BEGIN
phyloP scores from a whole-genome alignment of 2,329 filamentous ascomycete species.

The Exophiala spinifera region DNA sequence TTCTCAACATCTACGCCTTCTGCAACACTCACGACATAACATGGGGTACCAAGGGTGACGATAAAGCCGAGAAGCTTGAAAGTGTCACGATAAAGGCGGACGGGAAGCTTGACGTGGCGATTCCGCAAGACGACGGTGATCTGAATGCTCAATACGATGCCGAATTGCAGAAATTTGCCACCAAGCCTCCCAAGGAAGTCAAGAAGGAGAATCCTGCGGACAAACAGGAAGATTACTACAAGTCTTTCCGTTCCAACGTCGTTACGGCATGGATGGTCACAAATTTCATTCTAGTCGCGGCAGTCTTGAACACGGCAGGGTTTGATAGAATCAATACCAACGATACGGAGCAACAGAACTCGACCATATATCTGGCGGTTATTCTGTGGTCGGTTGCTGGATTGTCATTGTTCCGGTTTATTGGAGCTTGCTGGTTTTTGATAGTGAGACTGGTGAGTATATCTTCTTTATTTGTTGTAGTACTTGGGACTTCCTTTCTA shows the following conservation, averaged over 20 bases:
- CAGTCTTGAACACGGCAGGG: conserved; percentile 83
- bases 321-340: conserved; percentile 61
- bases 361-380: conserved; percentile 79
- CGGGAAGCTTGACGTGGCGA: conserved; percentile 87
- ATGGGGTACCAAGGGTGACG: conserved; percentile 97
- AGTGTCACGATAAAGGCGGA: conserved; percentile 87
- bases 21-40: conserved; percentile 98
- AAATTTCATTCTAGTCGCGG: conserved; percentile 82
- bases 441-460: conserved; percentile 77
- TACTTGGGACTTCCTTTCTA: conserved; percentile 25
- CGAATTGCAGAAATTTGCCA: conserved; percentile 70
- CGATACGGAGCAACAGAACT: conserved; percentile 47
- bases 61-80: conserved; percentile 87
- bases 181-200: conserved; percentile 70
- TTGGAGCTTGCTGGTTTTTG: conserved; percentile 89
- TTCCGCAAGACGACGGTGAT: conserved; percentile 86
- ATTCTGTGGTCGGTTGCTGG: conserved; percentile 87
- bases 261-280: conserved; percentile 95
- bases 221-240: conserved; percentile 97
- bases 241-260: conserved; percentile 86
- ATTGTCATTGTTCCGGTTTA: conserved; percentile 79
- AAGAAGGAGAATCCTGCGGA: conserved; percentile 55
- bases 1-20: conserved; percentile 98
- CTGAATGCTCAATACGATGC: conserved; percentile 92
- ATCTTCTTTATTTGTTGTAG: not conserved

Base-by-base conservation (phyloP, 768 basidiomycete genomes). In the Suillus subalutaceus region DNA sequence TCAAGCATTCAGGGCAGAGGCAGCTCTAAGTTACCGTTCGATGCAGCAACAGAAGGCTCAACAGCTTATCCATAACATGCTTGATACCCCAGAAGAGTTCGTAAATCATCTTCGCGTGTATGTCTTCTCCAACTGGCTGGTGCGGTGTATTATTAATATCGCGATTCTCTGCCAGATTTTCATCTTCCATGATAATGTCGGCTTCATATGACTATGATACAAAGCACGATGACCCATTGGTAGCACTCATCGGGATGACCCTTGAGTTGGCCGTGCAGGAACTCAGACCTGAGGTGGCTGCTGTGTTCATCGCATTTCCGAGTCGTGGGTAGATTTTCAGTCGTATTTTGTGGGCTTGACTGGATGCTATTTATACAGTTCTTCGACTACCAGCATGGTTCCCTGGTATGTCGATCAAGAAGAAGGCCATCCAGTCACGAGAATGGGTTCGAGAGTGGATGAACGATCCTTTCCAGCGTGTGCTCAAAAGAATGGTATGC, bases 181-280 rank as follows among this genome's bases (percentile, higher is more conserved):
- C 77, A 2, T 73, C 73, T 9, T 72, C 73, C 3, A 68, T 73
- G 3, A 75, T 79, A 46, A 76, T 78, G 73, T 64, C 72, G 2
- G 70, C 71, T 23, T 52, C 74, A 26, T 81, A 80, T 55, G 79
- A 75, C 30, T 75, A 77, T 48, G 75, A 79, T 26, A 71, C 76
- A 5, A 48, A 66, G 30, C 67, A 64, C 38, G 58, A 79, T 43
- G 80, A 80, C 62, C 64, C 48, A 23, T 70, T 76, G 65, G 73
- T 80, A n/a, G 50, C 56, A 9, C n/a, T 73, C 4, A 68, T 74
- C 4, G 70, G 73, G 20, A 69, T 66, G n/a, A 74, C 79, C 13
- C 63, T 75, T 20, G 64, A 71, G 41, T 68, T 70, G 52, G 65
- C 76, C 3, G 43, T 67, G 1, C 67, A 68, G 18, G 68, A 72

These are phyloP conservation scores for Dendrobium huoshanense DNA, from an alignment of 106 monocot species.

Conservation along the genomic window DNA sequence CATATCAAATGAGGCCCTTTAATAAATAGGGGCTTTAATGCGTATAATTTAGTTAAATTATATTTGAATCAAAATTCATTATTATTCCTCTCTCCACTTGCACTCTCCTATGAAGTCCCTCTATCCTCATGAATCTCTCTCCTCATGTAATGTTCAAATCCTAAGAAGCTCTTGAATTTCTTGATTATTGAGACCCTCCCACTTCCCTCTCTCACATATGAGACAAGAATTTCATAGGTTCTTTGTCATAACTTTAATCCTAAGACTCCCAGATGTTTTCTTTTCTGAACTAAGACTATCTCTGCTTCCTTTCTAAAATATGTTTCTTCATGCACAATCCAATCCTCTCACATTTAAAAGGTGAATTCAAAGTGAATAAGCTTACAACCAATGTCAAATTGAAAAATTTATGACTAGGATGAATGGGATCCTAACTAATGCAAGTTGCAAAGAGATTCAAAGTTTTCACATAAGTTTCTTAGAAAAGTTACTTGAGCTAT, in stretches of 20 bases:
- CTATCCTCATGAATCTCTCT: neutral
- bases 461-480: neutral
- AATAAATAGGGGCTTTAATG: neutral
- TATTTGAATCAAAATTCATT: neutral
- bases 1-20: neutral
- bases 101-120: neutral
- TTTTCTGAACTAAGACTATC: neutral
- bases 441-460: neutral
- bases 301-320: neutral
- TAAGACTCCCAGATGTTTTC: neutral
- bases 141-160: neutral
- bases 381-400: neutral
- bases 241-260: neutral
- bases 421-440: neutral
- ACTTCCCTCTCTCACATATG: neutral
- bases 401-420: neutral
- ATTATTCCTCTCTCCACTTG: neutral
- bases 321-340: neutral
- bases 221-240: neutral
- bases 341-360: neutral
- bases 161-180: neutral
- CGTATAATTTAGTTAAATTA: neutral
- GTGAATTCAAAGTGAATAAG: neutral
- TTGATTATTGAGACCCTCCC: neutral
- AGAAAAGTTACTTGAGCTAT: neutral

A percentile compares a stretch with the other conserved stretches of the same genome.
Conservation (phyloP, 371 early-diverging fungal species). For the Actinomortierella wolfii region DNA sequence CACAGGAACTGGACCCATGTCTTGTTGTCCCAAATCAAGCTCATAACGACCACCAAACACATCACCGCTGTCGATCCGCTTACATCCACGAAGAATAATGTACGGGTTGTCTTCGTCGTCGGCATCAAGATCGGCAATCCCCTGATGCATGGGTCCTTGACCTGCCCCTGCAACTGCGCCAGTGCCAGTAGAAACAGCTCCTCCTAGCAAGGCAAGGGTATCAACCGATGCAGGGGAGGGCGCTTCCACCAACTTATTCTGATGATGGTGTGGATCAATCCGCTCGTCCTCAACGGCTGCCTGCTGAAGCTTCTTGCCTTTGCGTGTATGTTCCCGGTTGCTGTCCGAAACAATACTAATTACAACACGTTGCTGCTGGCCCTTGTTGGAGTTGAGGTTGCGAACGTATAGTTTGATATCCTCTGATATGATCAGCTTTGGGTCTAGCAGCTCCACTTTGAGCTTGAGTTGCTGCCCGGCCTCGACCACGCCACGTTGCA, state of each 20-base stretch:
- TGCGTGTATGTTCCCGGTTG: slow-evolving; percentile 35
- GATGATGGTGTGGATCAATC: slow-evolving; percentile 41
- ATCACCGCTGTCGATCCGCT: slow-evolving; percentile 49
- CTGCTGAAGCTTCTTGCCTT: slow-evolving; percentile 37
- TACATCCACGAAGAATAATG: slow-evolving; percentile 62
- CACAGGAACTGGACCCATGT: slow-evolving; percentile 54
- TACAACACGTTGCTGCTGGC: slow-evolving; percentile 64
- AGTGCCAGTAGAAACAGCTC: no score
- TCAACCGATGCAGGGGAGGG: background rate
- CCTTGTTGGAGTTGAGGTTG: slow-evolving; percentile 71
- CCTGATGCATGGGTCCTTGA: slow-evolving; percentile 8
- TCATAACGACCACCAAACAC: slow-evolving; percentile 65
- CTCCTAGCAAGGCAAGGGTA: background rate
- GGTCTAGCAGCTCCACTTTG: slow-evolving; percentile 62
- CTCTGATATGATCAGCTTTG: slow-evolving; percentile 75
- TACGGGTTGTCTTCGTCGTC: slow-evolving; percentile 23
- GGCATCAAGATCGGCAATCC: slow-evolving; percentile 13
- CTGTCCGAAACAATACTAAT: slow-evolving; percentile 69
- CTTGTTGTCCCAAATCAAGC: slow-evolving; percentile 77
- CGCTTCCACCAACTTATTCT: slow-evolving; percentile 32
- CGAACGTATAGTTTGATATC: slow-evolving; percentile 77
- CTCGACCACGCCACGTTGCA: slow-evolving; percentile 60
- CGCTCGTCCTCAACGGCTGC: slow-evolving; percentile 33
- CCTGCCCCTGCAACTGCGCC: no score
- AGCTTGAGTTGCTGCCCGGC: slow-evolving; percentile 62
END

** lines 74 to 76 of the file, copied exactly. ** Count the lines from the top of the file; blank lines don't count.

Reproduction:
- TACAACACGTTGCTGCTGGC: slow-evolving; percentile 64
- AGTGCCAGTAGAAACAGCTC: no score
- TCAACCGATGCAGGGGAGGG: background rate